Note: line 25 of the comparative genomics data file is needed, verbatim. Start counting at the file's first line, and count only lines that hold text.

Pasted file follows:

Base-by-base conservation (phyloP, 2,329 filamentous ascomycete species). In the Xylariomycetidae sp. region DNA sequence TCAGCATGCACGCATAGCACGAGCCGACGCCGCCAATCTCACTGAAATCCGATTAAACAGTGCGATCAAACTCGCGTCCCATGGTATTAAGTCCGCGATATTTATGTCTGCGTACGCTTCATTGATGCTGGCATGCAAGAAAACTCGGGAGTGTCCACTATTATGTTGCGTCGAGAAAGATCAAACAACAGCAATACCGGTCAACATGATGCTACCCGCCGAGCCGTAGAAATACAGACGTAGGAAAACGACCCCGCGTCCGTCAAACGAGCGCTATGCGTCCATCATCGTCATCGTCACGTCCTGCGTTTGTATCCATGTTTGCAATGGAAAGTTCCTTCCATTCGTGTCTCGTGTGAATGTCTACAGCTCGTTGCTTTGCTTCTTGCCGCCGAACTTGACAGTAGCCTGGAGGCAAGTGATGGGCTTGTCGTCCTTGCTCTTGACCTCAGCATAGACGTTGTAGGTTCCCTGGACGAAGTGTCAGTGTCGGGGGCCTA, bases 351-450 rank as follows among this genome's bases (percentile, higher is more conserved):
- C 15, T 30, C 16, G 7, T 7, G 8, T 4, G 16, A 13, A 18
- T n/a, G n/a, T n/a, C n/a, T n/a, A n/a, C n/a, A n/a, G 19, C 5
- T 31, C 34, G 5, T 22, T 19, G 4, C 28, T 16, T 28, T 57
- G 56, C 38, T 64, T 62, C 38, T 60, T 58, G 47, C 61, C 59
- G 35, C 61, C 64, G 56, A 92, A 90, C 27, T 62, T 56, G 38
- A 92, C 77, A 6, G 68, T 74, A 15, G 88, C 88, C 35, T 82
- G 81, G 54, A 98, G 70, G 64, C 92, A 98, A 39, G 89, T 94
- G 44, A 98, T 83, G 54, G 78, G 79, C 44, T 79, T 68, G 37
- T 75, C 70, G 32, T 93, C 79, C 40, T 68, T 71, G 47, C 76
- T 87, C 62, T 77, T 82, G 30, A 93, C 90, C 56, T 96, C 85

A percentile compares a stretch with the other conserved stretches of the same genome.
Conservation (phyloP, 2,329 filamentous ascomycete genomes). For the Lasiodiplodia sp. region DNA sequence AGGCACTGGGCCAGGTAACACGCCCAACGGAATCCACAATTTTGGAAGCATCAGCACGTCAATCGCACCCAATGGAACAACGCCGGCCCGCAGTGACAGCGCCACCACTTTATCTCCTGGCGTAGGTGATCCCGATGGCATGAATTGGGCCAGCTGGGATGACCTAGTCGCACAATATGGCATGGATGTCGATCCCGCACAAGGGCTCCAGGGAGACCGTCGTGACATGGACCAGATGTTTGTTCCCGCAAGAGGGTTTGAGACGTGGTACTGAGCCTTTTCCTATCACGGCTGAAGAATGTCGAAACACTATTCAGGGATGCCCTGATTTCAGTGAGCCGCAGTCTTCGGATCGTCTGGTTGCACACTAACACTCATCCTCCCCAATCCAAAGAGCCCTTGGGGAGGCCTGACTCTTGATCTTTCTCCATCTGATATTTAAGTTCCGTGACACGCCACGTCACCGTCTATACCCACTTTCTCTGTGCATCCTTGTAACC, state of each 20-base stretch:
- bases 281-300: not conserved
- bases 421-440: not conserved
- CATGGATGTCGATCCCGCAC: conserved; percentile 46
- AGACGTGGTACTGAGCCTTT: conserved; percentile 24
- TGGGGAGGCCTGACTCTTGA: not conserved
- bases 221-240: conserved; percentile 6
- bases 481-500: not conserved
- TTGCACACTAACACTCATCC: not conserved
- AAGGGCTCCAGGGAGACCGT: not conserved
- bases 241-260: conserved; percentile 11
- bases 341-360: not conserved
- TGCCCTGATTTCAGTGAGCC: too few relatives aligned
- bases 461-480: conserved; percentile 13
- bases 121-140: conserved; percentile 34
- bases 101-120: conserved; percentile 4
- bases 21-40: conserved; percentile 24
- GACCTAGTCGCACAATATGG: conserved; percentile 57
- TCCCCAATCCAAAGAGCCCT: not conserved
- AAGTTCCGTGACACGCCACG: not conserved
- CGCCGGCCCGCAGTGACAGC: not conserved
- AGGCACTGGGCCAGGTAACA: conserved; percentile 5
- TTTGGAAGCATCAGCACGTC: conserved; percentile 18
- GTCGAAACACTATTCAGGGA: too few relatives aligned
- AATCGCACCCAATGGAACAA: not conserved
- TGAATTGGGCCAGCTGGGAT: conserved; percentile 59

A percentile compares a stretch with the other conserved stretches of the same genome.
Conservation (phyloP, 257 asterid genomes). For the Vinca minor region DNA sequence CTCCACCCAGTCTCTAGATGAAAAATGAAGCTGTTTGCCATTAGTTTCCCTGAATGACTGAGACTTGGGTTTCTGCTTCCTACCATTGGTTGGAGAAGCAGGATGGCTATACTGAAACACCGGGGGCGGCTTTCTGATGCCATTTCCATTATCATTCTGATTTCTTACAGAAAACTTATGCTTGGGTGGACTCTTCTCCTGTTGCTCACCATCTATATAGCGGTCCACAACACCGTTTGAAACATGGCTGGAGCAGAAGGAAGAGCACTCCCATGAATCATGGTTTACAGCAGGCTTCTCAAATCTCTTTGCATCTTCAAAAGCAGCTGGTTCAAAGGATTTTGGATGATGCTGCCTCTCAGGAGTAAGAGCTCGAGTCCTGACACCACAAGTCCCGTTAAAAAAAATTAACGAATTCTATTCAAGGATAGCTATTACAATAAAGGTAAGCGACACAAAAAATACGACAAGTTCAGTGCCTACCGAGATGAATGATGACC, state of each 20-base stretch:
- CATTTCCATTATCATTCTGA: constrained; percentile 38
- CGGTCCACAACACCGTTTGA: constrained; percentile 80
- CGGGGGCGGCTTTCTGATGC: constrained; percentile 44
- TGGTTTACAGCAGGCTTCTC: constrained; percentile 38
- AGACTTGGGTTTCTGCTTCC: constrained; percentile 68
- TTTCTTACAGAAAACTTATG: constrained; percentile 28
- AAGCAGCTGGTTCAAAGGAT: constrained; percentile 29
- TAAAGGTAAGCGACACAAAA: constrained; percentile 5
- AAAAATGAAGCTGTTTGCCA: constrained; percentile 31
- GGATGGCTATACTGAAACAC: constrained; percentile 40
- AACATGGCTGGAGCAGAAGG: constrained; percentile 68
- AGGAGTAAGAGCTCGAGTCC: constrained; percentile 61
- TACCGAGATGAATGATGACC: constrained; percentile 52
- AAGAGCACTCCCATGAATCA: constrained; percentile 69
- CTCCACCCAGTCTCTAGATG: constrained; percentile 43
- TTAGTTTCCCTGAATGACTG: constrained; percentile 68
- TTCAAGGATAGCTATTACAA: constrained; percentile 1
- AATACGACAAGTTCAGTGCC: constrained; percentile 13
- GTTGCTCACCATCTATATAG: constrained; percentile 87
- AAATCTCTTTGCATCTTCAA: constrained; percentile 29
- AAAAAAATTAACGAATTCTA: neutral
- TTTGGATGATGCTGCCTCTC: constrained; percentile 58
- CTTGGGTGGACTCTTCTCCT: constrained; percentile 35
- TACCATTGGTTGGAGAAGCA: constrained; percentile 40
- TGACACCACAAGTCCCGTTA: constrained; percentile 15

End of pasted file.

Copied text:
- TGCCCTGATTTCAGTGAGCC: too few relatives aligned